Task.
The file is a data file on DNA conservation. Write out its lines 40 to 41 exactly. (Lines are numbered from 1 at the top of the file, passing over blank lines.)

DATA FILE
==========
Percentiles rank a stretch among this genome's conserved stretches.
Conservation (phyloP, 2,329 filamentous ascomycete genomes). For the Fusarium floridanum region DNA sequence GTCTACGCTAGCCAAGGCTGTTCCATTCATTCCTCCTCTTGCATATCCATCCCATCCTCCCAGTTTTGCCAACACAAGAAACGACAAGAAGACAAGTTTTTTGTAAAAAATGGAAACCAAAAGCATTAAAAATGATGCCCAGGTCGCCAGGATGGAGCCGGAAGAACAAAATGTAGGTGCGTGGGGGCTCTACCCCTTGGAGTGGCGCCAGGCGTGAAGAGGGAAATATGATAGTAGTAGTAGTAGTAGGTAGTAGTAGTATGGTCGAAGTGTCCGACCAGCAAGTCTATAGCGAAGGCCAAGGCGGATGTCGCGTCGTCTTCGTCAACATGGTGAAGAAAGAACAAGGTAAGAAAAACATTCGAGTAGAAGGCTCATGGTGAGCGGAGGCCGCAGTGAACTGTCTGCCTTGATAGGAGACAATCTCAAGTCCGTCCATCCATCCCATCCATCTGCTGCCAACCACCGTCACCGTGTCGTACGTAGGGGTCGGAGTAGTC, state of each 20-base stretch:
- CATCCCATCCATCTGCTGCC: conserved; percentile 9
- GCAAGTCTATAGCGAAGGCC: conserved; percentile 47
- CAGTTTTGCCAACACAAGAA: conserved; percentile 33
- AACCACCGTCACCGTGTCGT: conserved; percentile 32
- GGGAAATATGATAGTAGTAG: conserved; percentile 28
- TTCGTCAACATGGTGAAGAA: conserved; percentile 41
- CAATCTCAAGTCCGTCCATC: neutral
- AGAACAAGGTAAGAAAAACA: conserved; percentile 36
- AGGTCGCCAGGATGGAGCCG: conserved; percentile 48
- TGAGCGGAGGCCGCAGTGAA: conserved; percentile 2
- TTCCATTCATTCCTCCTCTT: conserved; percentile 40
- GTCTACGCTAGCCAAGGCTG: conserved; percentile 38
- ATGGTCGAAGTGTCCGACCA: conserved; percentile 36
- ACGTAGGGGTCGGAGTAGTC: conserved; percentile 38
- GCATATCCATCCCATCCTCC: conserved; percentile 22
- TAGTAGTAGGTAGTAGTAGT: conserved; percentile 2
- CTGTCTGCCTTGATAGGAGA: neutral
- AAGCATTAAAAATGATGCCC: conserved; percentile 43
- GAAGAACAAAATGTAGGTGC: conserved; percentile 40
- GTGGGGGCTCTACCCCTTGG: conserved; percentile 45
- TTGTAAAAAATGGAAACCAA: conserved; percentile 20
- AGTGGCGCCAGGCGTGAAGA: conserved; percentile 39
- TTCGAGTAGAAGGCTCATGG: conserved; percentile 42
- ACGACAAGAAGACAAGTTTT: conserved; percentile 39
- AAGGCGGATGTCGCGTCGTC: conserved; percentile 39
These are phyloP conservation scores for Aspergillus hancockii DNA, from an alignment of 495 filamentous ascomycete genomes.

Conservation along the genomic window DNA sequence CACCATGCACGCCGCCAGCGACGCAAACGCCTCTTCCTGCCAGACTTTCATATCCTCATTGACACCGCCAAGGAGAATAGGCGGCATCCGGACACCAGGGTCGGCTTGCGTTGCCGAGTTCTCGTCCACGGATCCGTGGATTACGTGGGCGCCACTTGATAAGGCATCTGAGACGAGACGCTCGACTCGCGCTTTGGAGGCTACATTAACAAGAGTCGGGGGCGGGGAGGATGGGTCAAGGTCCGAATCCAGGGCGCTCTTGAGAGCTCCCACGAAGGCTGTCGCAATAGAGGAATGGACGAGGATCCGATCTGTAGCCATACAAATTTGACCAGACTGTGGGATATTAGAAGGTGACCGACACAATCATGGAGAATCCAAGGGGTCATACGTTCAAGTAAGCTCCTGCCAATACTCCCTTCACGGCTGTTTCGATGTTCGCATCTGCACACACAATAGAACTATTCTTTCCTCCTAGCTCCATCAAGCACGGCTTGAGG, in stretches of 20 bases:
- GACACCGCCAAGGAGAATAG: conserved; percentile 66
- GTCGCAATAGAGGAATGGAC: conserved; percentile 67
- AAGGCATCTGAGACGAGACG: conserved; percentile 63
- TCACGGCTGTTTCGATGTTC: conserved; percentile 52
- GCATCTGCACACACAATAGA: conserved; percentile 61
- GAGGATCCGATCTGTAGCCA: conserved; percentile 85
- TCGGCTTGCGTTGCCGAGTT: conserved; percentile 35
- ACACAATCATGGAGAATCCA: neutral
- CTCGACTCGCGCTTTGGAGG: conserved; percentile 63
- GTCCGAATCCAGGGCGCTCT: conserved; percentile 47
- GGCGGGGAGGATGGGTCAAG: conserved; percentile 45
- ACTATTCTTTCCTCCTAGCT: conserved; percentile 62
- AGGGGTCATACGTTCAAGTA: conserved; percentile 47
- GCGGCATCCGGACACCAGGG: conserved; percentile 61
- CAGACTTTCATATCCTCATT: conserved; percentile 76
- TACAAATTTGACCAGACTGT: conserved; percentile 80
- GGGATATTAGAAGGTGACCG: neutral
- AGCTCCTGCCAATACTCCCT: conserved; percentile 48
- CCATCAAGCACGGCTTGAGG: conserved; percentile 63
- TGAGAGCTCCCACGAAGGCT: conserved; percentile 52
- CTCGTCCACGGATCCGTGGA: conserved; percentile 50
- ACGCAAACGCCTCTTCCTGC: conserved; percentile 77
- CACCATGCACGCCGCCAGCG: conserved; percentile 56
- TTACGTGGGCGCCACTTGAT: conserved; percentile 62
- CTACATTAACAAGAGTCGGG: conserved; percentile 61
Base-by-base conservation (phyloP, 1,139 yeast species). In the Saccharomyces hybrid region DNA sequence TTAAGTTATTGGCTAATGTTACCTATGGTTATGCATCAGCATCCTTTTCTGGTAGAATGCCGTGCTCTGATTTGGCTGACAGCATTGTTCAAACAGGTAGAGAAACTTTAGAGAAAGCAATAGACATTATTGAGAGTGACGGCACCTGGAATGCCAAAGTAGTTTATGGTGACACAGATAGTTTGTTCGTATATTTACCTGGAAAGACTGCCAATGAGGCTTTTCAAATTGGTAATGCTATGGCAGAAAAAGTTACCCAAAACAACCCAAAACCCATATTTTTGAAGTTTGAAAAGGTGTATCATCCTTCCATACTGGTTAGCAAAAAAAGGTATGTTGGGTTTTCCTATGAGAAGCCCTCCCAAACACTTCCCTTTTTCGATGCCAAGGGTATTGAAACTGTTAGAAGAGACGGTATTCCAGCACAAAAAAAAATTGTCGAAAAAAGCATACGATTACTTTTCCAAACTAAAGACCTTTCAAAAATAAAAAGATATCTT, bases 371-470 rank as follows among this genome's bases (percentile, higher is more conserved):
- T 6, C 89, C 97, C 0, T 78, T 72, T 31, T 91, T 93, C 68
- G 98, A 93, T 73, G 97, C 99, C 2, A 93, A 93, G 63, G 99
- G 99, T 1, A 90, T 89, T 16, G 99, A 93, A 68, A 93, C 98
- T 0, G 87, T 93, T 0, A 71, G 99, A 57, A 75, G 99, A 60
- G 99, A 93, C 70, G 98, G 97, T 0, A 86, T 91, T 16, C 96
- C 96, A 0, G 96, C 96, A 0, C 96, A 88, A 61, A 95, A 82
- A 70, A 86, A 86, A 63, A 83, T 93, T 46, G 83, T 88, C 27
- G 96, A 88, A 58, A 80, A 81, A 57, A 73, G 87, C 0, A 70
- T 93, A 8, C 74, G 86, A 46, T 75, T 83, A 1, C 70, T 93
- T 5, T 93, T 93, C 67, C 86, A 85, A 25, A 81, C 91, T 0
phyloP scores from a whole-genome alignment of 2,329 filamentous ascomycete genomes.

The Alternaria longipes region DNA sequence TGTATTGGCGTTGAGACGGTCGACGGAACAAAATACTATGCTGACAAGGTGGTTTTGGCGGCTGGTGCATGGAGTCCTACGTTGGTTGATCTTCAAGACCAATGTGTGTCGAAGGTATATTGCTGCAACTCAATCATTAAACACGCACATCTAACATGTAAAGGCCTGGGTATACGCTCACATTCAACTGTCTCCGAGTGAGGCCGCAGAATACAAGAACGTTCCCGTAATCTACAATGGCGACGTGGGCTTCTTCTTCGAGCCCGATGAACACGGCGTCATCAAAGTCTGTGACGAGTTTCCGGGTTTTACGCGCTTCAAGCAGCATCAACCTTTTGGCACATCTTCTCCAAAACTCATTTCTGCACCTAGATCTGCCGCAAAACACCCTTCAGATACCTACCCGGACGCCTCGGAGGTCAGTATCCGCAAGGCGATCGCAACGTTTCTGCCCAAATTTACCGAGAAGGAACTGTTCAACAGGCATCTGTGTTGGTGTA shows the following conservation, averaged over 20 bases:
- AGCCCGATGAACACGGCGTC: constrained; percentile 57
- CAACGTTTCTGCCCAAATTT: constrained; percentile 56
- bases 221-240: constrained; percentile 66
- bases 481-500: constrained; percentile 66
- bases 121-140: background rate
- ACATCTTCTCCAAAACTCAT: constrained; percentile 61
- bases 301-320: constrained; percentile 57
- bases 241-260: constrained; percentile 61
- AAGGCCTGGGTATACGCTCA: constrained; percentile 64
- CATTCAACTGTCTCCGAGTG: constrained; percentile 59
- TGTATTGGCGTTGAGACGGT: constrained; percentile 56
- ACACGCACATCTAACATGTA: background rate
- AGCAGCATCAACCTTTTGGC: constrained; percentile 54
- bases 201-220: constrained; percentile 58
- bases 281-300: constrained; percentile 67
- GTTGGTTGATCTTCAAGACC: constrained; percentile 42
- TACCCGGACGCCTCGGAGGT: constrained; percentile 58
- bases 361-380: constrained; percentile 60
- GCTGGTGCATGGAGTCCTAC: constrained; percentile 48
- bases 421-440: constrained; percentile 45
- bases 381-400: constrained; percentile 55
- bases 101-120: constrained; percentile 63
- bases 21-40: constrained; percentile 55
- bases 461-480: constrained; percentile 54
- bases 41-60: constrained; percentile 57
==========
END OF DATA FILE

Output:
- GGCGGGGAGGATGGGTCAAG: conserved; percentile 45
- ACTATTCTTTCCTCCTAGCT: conserved; percentile 62